The Squeaky Reel

An outlet for my thoughts on film, music, books, and various off-topic ramblings.

Sunday, February 10, 2008

...And you will face the sea of darkness, and all therein that may be explored...

The wife was out of town this weekend, and for some reason, every time she's gone for a while, my movie-watching turns in a certain direction. For some people, it's porn. For me, for some insane reason, it's the horror films of Lucio Fulci. I don't know why I always turn to these in her absence. Even when I've got a pile of films that I haven't watched, or when I can take the opportunity to watch any number of the DVDs that I never find the time to get around to when she's home, I always come back to the same few flicks.

This weekend, it was -- as it so frequently is -- The Beyond. Some might claim that it's not his most successful film or that its lack of coherence seems forced ("weird for weird's sake" is not an uncommon reaction), but for me, it's probably his most perfect film. The DVD of this title, put together by the guys at Grindhouse Releasing and distributed by Anchor Bay Entertainment, is a great package, full of enlightening and well-put-together extras, but it's definitely a product of its time. As an early DVD release, they tried to cram a lot of info onto one disc, and the compression is a little tight. One hopes that once they re-release this title (which has been out of print for a while now), they'll spread this onto two discs (or, dare I hope, Blu-Ray?) to free things up a bit.

The story behind the film's creation is fairly well-known. Fulci, fresh off the making of City of the Living Dead, wanted to make a semi-sequel -- a haunted house story inspired by the "Theater of Cruelty" of Antonin Artaud. It was to be set in a hotel situated atop one of the gates of hell (another gate and its opening forms the crux of the previous film); the opening of the gate allows the border between the worlds to disintegrate, and causes all sense of logic and reality to become suspended. Instead of strict linear storytelling, he wanted to present a series of galvanizing setpieces, meant to shock the audience into a heightened sense of awareness. Because the German financiers felt that zombies were still all the rage, he was forced to rewrite the script to include zombies and a climactic shootout with the undead.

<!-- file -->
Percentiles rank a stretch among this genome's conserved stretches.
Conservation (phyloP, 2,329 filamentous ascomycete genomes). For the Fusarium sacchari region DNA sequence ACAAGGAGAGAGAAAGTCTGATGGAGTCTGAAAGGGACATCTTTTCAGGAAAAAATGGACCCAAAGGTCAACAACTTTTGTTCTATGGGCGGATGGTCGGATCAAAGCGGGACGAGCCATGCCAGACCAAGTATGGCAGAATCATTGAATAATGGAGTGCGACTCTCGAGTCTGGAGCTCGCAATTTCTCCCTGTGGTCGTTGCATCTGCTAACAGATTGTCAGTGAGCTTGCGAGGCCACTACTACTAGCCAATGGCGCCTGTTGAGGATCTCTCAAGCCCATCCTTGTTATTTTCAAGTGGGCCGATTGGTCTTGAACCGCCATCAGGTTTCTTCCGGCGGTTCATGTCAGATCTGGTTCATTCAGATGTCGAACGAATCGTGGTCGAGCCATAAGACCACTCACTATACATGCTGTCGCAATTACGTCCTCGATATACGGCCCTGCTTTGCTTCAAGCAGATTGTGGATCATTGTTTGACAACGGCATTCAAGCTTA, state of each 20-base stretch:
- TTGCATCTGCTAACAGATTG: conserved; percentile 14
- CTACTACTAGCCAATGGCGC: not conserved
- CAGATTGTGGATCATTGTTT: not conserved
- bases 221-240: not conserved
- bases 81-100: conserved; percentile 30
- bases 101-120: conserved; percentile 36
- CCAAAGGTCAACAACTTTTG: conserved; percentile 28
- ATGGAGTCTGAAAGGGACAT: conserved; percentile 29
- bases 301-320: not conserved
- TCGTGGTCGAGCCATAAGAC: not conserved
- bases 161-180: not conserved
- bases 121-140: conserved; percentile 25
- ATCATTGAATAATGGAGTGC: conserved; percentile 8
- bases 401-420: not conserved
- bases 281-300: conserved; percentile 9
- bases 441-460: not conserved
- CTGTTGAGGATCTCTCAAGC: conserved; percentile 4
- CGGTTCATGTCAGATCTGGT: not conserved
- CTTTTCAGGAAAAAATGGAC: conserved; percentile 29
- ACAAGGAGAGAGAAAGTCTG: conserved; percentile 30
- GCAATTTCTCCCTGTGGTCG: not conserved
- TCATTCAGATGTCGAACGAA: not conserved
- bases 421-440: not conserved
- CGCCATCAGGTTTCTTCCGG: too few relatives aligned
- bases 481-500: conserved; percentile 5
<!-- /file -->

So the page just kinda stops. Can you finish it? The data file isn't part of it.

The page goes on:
The result is a thing of beauty and disgust. One thing I appreciate is that Fulci's zombies -- in this and City of the Living Dead, unlike the beings of his Zombi 2 (aka Zombie) -- don't behave like zombies are supposed to in these modern times. Unlike Romero's walking dead, these aren't the product of science. The reanimated corpses of Fulci are driven by powers from outside this realm; puppets moving at the behest of some malevolent intelligence. In City, for instance, his zombies have the ability to disappear and manifest themselves at will, wherever they are needed. And as in The Beyond, it's never clear who is in control of these beings. Are the zombies in City being controlled by Father Thomas, or is he merely a pawn as much as the others? Are the zombies in The Beyond controlled by the artist Schweik, or is his manifestation merely an embodiment of the forces presumably described in the Book of Eibon? We simply don't know, any more than the characters in the films are able to uncover the truth. They're completely in the dark, as are we. And there are few places more terrifying than the dark.

Fulci liberally steals from other works in this film, most evidently those works suffused with a fear of architecture: Dario Argento's Suspiria (with the occult foundation of Frieburg's Tanz Akadamie warping the reality of the area surrounding it, and with the recurring motif of a blind person being attacked by his/her guide dog) and Stanley Kubrick's The Shining (with its Overlook hotel being built atop an Indian burial ground, and with that possibly being the source for all of the supernatural goings-on in the hotel) being the most obvious models. But Fulci's film is distinctly his own, reflecting his own nihilistic and misanthropic views. There is no salvation in Fulci's world, and his protagonists can never see the liberation that Susie Banyon or Wendy and Danny Torrance find at their stories' conclusions. All that awaits his heroes is a sea of darkness, and all therein that may be explored.

Labels: , ,